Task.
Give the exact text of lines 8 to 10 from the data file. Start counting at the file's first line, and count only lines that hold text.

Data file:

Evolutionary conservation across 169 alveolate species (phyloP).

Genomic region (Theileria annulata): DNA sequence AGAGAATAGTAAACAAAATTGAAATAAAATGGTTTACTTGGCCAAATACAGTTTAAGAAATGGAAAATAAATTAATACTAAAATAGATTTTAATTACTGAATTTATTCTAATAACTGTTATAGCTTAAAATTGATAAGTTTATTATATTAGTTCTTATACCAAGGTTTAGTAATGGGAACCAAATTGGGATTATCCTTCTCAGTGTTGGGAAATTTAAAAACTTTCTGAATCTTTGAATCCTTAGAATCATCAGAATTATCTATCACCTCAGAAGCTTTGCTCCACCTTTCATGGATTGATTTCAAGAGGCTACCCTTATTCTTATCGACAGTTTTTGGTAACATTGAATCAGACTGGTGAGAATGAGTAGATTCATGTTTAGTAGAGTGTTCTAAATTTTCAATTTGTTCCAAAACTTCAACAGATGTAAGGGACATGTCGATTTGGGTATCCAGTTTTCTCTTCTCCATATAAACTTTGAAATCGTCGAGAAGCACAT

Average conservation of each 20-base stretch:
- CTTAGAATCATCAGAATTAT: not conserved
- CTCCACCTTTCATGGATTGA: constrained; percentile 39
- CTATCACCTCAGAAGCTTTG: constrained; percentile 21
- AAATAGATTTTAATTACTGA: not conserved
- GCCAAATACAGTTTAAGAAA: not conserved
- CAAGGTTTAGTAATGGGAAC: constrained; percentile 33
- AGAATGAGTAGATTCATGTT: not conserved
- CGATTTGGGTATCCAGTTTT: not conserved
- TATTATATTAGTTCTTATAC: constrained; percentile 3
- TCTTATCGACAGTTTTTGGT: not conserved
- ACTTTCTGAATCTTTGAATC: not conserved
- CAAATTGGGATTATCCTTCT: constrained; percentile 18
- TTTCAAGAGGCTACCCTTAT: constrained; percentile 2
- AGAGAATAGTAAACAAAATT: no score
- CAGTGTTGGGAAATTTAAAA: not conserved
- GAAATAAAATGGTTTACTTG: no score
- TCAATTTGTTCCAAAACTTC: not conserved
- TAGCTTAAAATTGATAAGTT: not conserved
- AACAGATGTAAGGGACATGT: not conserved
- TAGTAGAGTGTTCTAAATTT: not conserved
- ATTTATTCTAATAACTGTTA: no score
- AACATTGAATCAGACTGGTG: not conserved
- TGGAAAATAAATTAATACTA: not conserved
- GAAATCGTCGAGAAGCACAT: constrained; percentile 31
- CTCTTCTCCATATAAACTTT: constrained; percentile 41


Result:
- GCCAAATACAGTTTAAGAAA: not conserved
- CAAGGTTTAGTAATGGGAAC: constrained; percentile 33
- AGAATGAGTAGATTCATGTT: not conserved